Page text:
This weekend we were able to see two movies--one at home and one at the Theater (Friday was payday!) The Lincoln movie was very interesting, and I was so impressed by Daniel Day-Lewis' portrayal of this greatest of Presidents. There was a degree of political correctness thrown in by Spielberg, at least to my mind. I was really more interested in the characterization of Mary Lincoln. As I watched, I saw elements that seemed very familiar to me--then at the end of the movie, author Catherine Clinton was mentioned as a source. We use her book, Mrs. Lincoln: A Life to explore the life and character of this controversial individual in our First Ladies course at the College. The representation of Lincoln's relationship with the boys seems to come right out of the Clinton book--Lincoln had difficulty relating to their oldest, Robert. The younger son, (they had lost two other boys already by this time) Tad, always had access to his father. The boys had a reputation for being a bit unruly! From what I have read, the marriage between the President and Mrs. Lincoln was strained by not only the times, but their very different personalities. But I come away from the various biographies believing they genuinely loved one another; that love was cemented by their indulgent and lavish love for their boys, particularly the three youngest sons.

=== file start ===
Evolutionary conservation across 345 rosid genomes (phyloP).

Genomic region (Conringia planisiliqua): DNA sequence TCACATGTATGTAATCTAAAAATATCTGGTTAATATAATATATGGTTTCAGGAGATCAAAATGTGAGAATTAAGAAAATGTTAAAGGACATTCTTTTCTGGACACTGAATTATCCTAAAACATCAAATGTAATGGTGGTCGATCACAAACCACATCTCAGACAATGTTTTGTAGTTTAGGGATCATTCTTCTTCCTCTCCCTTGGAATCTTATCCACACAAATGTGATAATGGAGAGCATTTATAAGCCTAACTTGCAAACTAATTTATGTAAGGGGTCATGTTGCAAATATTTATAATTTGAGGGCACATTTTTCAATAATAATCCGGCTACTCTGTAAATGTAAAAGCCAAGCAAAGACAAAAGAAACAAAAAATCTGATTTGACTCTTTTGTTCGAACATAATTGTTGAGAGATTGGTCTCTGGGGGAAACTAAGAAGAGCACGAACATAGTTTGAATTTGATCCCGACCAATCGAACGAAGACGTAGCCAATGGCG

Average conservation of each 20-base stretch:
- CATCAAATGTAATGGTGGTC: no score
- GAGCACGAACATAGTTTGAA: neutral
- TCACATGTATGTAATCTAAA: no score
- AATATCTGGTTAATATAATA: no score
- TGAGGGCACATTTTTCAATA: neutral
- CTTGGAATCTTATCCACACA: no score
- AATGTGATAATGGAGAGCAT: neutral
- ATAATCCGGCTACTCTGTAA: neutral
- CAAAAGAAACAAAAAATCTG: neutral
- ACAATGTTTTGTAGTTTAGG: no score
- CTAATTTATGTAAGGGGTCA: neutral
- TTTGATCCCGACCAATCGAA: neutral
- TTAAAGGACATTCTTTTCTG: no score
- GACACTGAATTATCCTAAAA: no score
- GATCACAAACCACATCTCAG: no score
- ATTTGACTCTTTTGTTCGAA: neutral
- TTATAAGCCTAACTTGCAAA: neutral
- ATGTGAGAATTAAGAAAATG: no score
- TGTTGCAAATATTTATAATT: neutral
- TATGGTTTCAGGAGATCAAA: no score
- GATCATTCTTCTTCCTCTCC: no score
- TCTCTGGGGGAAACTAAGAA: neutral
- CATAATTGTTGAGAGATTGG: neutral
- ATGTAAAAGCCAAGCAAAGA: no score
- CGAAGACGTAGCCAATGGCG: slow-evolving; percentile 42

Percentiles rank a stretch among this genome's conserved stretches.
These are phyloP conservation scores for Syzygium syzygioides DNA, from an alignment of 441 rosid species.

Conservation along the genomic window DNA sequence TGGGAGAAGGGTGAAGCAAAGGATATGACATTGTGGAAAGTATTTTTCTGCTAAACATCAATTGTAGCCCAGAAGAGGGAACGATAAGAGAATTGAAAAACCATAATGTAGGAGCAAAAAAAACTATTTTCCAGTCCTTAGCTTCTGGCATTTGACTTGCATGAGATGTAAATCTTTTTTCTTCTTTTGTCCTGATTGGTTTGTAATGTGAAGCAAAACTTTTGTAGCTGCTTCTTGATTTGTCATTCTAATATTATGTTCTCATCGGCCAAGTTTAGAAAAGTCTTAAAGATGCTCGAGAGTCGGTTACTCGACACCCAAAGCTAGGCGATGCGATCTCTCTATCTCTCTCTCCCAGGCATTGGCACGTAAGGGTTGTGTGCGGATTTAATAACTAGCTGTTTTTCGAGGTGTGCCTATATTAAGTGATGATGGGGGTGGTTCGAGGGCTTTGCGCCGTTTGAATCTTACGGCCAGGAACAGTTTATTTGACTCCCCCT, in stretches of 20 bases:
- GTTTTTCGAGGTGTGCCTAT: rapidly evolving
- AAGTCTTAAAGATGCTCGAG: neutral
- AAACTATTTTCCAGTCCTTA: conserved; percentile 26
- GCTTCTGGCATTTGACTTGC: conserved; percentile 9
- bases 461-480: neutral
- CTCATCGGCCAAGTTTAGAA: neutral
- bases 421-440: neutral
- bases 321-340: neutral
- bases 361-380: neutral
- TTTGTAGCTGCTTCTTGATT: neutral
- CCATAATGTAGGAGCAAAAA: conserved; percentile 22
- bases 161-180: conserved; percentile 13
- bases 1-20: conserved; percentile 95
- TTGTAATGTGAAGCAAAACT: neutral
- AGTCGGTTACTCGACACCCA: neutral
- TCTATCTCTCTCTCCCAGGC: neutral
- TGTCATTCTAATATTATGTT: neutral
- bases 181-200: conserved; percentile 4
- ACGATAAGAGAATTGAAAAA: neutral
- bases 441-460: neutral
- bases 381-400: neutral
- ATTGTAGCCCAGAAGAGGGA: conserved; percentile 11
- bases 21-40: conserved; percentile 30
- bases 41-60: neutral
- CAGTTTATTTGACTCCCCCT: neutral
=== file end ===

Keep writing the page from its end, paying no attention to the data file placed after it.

The movie was a bit kinder to Mary than history has been. Clinton's book opens with a description of how Mary's hysterical wailing and screaming led to her removal from the President's bedside as he lay dying. This is not portrayed in the movie. I wonder why Spielberg departed from history here.
Mary is hard to understand, but her love for Lincoln can't fairly be challenged, and I was glad to see that aspect of the relationship dealt with well in the movie.
Most of you reading this blog have probably seen the movie; if you haven't, I would recommend it, but beware of some really salty language, particularly using the Lord's name in vain.